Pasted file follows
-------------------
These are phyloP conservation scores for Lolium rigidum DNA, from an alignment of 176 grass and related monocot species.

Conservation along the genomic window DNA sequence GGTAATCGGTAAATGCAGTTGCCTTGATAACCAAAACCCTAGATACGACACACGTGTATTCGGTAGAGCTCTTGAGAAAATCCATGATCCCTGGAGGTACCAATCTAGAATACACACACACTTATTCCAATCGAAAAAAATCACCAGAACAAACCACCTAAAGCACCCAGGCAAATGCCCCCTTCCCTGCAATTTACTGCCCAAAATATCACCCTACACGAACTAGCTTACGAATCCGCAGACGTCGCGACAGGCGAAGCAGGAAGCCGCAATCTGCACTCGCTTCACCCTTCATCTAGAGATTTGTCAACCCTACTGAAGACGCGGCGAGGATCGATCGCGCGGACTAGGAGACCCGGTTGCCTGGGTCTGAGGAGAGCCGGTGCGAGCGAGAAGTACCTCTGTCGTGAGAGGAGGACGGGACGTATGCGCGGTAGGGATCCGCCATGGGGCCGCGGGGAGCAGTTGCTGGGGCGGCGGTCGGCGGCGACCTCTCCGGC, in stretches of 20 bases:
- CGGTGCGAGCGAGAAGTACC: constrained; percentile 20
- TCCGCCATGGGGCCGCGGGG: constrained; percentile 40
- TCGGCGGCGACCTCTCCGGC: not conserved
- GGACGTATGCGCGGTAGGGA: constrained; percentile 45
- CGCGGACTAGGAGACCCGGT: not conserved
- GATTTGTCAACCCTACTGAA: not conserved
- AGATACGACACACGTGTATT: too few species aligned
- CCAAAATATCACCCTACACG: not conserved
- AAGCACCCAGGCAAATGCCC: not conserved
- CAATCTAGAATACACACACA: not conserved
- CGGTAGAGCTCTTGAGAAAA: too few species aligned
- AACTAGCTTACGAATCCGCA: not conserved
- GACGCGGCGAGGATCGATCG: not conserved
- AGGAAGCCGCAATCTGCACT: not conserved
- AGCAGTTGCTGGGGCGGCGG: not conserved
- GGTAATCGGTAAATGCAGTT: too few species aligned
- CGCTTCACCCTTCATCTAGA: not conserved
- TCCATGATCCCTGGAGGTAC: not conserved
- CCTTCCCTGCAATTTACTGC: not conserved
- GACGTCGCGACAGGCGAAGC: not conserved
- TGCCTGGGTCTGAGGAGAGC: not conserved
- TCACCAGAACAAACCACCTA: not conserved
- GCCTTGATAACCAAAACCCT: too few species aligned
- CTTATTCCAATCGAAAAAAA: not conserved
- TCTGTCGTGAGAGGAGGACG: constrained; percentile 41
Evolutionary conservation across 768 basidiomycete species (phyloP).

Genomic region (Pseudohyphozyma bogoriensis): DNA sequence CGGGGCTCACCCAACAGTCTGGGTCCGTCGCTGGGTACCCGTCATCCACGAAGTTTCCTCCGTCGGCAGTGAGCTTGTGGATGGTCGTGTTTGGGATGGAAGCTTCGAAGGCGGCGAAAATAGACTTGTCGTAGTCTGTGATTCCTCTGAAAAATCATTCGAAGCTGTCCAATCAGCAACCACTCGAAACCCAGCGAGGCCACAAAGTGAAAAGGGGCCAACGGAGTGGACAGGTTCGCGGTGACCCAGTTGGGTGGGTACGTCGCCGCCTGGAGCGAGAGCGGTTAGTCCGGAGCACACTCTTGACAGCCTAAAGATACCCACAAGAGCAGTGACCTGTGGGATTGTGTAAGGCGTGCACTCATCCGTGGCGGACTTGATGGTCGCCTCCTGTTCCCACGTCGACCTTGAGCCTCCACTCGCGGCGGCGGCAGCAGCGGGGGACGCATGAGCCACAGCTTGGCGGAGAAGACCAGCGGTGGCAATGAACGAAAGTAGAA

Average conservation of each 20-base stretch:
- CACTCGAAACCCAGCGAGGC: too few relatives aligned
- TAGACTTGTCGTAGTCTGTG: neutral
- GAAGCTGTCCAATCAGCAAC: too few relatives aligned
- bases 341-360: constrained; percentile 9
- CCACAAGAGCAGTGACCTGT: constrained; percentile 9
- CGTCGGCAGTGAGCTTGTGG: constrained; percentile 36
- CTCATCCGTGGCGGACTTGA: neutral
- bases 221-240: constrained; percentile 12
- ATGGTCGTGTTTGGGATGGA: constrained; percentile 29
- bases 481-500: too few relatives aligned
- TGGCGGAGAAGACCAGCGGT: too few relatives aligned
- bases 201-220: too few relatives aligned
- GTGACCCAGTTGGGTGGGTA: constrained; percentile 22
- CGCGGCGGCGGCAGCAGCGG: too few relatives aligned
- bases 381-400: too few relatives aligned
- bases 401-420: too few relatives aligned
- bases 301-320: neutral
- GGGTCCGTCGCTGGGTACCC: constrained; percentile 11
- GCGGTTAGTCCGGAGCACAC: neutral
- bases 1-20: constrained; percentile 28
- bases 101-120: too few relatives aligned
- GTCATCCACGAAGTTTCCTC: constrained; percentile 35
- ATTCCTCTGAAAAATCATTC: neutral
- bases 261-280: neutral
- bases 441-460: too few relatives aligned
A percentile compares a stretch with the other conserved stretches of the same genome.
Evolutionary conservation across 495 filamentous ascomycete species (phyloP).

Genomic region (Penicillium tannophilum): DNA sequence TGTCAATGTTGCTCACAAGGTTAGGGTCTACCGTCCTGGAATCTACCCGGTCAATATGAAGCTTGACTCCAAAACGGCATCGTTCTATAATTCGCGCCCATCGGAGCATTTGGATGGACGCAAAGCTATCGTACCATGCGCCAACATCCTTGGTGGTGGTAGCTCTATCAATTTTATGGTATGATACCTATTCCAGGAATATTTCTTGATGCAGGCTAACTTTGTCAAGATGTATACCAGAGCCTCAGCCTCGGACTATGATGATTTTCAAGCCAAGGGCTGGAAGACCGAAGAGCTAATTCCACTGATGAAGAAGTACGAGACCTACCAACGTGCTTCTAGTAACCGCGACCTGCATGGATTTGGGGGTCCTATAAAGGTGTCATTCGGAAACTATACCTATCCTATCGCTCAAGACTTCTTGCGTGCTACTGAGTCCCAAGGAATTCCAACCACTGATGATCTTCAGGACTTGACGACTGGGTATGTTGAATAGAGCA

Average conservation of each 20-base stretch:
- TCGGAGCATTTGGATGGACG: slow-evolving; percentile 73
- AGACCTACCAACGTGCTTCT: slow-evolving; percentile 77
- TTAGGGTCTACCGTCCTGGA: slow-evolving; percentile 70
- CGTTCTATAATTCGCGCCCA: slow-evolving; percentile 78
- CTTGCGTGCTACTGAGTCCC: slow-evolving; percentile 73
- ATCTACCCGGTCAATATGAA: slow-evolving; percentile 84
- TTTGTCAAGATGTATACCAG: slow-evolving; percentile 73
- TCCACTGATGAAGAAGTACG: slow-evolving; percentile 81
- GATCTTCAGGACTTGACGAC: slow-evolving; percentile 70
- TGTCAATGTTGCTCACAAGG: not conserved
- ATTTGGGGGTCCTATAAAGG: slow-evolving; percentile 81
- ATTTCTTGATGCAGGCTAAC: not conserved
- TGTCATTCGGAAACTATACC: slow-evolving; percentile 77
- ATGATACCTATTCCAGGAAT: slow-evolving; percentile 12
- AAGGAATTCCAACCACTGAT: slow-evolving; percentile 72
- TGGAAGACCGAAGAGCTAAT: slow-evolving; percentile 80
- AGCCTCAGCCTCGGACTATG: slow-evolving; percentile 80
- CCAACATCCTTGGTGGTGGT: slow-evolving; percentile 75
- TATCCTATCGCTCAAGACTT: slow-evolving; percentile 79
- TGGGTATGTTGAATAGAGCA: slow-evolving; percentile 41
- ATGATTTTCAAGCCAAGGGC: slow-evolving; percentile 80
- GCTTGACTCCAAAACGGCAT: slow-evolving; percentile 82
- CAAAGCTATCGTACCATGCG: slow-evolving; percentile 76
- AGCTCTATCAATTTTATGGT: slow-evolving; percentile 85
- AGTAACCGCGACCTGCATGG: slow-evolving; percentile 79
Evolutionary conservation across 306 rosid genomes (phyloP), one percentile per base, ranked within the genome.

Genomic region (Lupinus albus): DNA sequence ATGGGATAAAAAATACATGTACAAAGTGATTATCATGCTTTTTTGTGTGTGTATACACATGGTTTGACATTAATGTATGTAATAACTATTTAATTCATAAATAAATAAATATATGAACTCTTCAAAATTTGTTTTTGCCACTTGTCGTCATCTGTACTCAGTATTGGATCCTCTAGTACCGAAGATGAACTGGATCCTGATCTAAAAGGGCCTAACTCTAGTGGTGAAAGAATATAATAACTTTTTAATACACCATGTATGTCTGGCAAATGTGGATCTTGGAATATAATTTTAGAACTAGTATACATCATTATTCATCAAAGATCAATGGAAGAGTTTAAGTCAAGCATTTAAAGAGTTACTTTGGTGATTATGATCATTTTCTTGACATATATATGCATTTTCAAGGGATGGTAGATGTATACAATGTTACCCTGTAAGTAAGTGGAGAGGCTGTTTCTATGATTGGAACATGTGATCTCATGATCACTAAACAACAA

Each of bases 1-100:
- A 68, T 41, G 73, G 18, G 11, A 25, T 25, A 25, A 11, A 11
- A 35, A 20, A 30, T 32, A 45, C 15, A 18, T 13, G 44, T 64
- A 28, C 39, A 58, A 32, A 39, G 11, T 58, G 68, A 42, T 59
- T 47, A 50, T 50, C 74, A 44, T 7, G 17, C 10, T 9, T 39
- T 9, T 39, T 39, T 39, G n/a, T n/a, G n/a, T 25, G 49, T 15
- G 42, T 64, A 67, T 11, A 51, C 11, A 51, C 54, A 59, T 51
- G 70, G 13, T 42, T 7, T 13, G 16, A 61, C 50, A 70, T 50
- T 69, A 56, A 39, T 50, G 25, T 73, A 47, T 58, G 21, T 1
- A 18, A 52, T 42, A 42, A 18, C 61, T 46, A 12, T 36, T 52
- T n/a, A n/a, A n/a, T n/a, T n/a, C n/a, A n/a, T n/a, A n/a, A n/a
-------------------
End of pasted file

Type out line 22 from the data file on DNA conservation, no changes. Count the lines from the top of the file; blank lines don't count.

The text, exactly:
- GACGTCGCGACAGGCGAAGC: not conserved